Roar Into the ’20s with These 5 Cybersecurity Tips

Roar Into the ’20s with These 5 Cybersecurity Tips

The ’20s are here — again! Things are a bit different in 2020 than they were in 1920. We don’t have flying cars yet, but they will be driving themselves around soon. Newspapers and radio have given way to mobile apps and podcasts and criminals can now steal sensitive files without ever setting foot in your office.

Here are 5 tips to start the decade off secure.

1) Keep all apps and operating systems up-to-date

Yes, it can be annoying to install what seems to be constant updates, but developers don’t push out updates just for fun. They often include both new features and important security patches, and they should always be installed as soon as possible. It’s just as important to update your operating systems as it is your apps. Millions of computers worldwide remain vulnerable to the EternalBlue Windows exploit, responsible for WannaCry and other major cyberattacks, simply because users haven’t installed the patch that Microsoft issued in 2017.

2) Use role-based access control (RBAC)

Employees should be granted only the network privileges they need to perform their jobs and no more. You should also periodically review user privileges and adjust them as necessary to reflect any changes in employees’ duties and make sure to disable accounts when an employee leaves the company.

3) Train your employees on cybersecurity awareness

Sixty-three percent of companies interviewed for the 2019 Global State of Cybersecurity in Small and Medium-Sized Businesses, reported a data breach in the previous 12 months that was rooted in employee or contractor negligence. Additionally, cyberattacks that take advantage of employee negligence or mistakes ranked among the top attack methods used against SMBs in the past 12 months: phishing/social engineering (57%), compromised or stolen devices (33%), and credential theft (30%). Training your employees on cybersecurity best practices, especially how to avoid falling victim to social engineering, transforms them from security liabilities to security assets.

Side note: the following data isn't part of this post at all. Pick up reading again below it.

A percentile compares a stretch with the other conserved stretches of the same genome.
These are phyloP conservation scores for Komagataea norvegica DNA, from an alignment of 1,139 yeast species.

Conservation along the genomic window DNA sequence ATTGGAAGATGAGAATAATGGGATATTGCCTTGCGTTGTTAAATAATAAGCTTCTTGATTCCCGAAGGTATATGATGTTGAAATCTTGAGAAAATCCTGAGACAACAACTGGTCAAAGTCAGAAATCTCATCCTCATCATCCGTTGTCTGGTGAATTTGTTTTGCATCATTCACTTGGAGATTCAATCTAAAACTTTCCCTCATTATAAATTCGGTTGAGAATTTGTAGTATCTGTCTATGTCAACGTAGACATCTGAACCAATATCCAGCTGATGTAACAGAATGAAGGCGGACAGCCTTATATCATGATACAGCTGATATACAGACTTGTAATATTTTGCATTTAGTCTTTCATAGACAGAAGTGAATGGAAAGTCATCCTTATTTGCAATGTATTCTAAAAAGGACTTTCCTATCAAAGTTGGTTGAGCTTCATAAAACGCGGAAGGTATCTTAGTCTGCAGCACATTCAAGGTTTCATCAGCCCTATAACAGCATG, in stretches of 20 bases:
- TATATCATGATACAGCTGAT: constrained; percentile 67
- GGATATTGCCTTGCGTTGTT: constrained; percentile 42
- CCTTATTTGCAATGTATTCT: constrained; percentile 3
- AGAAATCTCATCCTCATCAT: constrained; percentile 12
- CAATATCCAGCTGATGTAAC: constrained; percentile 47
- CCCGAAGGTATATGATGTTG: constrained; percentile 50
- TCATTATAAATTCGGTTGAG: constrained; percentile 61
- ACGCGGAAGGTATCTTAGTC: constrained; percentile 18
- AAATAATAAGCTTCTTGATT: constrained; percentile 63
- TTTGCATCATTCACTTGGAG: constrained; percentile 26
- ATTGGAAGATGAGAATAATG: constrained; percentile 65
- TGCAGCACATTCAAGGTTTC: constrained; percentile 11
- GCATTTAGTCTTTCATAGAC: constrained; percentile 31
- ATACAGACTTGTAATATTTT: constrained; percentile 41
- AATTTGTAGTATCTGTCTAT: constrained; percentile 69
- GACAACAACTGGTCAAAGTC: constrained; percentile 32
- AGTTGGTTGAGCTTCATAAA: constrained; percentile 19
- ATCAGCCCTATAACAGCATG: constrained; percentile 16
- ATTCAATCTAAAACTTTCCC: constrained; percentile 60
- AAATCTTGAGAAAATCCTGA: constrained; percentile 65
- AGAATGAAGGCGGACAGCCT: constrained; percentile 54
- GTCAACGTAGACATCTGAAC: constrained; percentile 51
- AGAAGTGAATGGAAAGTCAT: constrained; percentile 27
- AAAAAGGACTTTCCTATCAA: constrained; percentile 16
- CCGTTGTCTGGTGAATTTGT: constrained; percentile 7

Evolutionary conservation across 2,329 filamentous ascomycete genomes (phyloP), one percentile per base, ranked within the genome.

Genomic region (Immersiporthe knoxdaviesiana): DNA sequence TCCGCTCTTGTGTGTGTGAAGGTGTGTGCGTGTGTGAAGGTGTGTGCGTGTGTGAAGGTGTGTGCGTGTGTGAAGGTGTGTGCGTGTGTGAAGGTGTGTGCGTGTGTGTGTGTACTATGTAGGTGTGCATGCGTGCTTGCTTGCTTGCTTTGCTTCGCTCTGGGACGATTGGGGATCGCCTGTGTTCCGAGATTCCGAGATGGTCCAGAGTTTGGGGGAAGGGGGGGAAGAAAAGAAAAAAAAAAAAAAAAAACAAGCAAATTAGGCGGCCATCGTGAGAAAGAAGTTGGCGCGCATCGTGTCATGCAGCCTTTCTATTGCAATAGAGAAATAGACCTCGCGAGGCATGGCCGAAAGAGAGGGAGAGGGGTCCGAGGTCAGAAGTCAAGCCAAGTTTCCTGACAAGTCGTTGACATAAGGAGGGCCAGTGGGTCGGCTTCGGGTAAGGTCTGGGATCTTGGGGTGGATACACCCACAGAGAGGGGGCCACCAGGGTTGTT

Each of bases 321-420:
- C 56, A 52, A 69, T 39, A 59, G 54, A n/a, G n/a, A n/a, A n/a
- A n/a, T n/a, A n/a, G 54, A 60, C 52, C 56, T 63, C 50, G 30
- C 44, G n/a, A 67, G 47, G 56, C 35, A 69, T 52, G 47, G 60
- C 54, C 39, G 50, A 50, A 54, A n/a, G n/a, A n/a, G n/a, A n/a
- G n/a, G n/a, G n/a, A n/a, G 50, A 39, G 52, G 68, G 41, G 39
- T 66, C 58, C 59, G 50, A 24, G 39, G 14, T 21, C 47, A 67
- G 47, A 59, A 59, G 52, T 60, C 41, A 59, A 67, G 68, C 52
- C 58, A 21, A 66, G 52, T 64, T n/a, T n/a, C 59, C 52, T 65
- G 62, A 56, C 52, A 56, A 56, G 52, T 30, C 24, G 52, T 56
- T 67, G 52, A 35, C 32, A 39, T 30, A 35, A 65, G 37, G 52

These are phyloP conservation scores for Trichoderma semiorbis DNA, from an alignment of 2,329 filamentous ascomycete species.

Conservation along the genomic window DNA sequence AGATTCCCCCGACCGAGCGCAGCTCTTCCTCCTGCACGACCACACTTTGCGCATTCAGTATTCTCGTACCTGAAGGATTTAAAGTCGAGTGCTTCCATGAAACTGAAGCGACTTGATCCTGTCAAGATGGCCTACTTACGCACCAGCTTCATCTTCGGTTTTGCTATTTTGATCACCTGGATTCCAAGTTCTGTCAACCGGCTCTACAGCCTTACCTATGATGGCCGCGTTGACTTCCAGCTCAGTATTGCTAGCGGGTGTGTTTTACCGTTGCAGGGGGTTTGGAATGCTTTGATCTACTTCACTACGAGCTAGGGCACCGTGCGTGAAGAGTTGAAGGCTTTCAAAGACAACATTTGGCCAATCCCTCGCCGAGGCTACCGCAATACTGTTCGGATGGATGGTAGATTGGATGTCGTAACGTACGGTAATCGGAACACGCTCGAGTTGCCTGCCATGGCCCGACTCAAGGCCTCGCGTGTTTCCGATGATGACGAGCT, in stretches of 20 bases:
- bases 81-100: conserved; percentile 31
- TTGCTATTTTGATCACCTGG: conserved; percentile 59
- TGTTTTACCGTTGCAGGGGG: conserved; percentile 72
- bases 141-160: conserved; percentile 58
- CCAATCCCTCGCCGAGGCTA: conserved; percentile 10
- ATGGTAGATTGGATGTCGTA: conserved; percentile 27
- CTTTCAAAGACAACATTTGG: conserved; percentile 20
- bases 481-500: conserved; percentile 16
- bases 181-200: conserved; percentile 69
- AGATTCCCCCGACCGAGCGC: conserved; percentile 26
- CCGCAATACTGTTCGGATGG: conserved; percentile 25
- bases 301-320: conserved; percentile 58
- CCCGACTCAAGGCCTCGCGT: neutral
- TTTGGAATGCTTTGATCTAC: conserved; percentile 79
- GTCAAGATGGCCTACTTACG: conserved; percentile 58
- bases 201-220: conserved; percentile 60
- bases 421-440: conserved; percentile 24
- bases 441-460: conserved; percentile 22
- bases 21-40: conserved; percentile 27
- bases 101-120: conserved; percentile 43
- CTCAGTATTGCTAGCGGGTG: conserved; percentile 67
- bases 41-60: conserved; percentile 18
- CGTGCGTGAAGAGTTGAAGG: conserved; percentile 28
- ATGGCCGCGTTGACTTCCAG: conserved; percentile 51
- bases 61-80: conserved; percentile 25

4) Develop a password security policy and enforce it

Most data breaches begin with a stolen or compromised password. Respondents to the Ponemon survey clearly understood the importance of password security. Their top two pain points were employee passwords being stolen or compromised (70%) and weak passwords (61%). Yet 54% admitted having no visibility into employee password practices, and half admitted to having no password policy. Even worse, only 32% of companies that do have a policy strictly enforce it and require the use of a password manager.

All companies need a robust password security policy that includes the use of strong, unique passwords, two-factor authentication (2FA), and a password manager, and they need to enforce this policy.

5) Require the use of a password manager

Enforcing a password security policy doesn’t require an enormous budget or a large, in-house IT or security team, just a password management and security solution like Keeper Business. Keeper offers enterprise-level protection that is easy to set up and manage, and scales with your business as your needs change.